Rope Around The Earth Refined 


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2019/01/22  Rope Around the Earth  RefinedAs we previously mentioned, the Rope Around the Earth problem is a lovely one, and really, everyone should know it. But even if you do, there's still a nice added extra. In this post we'll have a look at that.
The Rope Around the EarthSomeone discovers that the 40 million metres of rope either isn't 40 million metres, or that the Great Circle around which they stretched it isn't exactly 40 million metres (there's a surprise!), because when they stretched the rope around the world, the rope was six metres longer than needed. Well, as in other puzzles involving 40 million metres of rope, they didn't want to cut it, because it was expensive, and tying a knot just seems too inelegant, so they fuse the ends together and think. They come to the conclusion that making the circle bigger would fix the problem and take up the slack, so they make plans to prop up the rope, same height everywhere, (never mind that it would sag), and that would take up the excess. So how high do the props need to be? There will be a lot of them, because they will need to be closely spaced, and we don't want to make them the wrong size. So how high will the rope be?
If you've not met this before then I urge you most strongly to have a think about this, even if only for a minute or two. If you have met it before, make sure you can remember the answer, or work it out again. Remember, this version has six metres of extra rope, and is asking how high it needs to be propped. The solutionWhether you find this easy, hard, surprising, or obvious, depends a lot on your background, experience, and personality. I like it a lot, possibly because I met it a long time ago and regard it as an old friend. The simple answer is to say that the extra radius is $6/(2\pi)$, and since $\pi$ is roughly three, the answer is roughly one metre.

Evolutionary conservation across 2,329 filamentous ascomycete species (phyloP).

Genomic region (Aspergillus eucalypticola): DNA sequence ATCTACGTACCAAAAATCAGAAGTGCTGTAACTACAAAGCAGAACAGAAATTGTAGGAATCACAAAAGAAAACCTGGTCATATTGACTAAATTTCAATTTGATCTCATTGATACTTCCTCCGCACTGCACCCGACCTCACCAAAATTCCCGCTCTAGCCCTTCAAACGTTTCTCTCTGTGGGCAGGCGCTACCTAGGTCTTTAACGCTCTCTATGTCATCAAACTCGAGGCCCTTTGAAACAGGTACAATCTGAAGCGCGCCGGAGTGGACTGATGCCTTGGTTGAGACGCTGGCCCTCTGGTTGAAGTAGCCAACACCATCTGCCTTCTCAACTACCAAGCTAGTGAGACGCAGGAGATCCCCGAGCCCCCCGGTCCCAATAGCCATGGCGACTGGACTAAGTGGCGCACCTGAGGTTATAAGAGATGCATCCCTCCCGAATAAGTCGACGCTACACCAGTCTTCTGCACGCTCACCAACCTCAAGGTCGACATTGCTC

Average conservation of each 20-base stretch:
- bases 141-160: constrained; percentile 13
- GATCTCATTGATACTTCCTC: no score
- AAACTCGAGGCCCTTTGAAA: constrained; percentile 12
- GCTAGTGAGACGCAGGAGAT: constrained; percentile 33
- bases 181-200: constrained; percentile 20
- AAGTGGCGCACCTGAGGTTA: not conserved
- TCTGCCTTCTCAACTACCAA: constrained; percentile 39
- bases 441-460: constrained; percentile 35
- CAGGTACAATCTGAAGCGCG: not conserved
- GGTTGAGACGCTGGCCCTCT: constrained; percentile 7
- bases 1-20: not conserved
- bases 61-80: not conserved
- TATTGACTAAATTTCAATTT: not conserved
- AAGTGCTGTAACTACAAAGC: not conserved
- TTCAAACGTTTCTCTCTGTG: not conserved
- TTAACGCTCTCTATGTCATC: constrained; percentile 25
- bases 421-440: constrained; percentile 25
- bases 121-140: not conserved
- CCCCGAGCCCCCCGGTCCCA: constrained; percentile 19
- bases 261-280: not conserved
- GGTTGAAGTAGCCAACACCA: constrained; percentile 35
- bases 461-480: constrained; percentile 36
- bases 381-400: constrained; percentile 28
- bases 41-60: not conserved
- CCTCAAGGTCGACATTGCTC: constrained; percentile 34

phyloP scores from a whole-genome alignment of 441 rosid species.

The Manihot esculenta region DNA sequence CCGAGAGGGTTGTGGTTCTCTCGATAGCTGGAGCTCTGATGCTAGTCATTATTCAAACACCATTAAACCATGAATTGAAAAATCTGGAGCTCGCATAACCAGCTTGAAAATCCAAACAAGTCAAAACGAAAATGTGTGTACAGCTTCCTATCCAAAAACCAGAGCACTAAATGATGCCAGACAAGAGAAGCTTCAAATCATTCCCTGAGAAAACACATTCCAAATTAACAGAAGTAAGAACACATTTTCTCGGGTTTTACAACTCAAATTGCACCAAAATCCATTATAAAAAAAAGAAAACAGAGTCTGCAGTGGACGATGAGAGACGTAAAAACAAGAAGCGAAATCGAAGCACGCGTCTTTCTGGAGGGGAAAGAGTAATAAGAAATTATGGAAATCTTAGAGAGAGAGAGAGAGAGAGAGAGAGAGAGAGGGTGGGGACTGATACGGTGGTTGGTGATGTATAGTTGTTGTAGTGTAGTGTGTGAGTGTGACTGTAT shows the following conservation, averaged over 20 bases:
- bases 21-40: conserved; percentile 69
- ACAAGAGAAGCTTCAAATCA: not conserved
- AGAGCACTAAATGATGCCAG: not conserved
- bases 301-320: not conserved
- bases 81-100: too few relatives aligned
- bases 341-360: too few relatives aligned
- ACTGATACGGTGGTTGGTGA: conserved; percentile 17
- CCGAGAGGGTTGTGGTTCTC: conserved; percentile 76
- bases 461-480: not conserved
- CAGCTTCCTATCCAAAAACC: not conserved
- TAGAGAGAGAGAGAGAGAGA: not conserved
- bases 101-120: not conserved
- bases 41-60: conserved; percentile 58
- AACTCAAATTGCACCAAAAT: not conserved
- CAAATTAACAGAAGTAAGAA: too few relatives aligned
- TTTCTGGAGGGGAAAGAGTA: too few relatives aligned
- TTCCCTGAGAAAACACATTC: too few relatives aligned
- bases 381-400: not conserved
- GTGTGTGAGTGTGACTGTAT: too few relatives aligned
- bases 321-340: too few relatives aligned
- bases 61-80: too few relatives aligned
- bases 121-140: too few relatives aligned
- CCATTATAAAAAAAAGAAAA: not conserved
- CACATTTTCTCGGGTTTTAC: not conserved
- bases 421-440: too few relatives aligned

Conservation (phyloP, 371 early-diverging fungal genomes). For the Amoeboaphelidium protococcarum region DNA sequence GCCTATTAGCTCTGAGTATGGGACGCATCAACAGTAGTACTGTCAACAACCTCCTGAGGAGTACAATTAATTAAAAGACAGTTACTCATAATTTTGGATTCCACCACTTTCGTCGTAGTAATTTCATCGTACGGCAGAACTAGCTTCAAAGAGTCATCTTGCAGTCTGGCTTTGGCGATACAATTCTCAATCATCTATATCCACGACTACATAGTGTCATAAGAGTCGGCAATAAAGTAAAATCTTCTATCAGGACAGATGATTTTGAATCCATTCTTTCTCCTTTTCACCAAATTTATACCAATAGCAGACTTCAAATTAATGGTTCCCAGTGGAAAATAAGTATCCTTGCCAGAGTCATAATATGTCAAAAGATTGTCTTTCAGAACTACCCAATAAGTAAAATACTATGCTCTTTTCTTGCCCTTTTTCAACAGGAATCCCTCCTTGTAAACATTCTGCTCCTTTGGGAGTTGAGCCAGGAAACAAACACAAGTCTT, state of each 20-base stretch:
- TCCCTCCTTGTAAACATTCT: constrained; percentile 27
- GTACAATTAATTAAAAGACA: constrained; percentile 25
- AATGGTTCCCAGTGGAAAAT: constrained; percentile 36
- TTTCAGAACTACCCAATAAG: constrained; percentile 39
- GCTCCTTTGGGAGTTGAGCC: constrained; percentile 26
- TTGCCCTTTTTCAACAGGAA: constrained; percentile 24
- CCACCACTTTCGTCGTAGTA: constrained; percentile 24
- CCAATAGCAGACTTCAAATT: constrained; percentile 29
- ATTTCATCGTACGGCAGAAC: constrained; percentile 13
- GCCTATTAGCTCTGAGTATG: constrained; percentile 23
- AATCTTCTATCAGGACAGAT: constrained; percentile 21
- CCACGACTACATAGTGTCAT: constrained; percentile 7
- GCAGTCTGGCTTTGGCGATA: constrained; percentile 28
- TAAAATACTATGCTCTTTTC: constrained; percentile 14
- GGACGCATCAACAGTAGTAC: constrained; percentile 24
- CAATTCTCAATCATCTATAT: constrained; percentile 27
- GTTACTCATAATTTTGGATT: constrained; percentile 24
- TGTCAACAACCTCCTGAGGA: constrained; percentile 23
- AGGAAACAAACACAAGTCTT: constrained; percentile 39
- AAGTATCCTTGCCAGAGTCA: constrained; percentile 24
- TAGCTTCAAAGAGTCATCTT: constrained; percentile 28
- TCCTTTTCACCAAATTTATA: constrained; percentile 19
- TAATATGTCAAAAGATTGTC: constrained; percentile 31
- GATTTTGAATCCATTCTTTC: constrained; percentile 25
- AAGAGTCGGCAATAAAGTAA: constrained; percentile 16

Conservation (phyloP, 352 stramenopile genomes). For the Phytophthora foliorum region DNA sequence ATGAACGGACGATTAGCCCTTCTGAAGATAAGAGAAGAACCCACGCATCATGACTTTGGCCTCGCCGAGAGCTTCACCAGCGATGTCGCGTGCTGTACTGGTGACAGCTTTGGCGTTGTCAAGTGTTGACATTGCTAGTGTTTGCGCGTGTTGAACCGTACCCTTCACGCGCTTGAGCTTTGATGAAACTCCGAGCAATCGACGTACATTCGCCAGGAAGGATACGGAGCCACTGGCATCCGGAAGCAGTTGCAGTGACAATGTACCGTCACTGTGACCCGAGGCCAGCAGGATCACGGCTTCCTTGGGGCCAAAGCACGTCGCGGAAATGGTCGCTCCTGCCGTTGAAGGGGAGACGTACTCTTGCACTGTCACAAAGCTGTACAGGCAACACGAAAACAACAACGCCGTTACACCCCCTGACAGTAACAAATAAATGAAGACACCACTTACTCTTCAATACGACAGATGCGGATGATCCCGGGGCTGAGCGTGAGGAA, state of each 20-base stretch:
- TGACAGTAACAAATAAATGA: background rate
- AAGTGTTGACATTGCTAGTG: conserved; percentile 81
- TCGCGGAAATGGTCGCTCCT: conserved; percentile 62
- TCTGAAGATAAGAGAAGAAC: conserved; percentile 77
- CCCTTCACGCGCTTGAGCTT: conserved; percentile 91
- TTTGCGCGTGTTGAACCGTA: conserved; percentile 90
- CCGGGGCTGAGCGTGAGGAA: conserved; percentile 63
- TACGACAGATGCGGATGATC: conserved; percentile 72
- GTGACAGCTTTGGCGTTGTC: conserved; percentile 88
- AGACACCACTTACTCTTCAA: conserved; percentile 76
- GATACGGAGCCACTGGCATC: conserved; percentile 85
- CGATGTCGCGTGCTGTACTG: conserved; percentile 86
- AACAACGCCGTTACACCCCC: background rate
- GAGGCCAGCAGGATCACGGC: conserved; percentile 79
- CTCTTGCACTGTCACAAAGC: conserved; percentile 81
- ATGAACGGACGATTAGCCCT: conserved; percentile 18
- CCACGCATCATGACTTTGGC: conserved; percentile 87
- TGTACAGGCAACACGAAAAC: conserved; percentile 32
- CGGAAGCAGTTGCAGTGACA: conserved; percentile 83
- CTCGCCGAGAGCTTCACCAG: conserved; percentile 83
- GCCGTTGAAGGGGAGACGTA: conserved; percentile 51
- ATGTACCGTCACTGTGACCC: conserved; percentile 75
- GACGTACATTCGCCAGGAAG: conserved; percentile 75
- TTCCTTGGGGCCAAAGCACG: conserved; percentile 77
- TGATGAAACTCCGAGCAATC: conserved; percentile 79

But there's an interesting bit of calculus here. Since we know that circumference is $2\pi$ times radius, so $C=2\pi R$, and we can differentiate with respect to $C$ to get
Refining our answerThere's a lovely refinement we can do on this estimated answer. We got the answer of "about a metre" by assuming that $\pi$ is about $3$. But it's not, it's about $3.15$ (wait for it ...)
Let's get a calculator and do the actual divisions. We were dividing by $3.15$ and claiming it's roughly $0.95$, whereas the actual answer is:
If instead we want to divide by $3.14$ we can say that 3.14 is 0.01 less than 3.15, which is about $\frac{1}{3}$%, so we have to increase our answer by about 0.0033, giving an estimate of:
But using a calculator we get:
Well, I liked it. AddendumIf you use $\pi\approx 22/7$ then we want to compute $3$ divided by that, so $21/22$. Multiply numerator and denominator by 5 each to get $(105)/(110)$ and multiply again, this time by 9 to get $(945)/(990)$. Add another 1% to get:
Make the approximation of adding 1 top and bottom, so we have $955.45/1000$, which is 0.95545. Compare with $3/\pi$, which is $3.95493...$ and we're pretty close. We can play the same game with $\pi\approx 355/113$ and compute (or approximate) $339/355$, but I think that's enough for now.
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Quotation from Tim BernersLee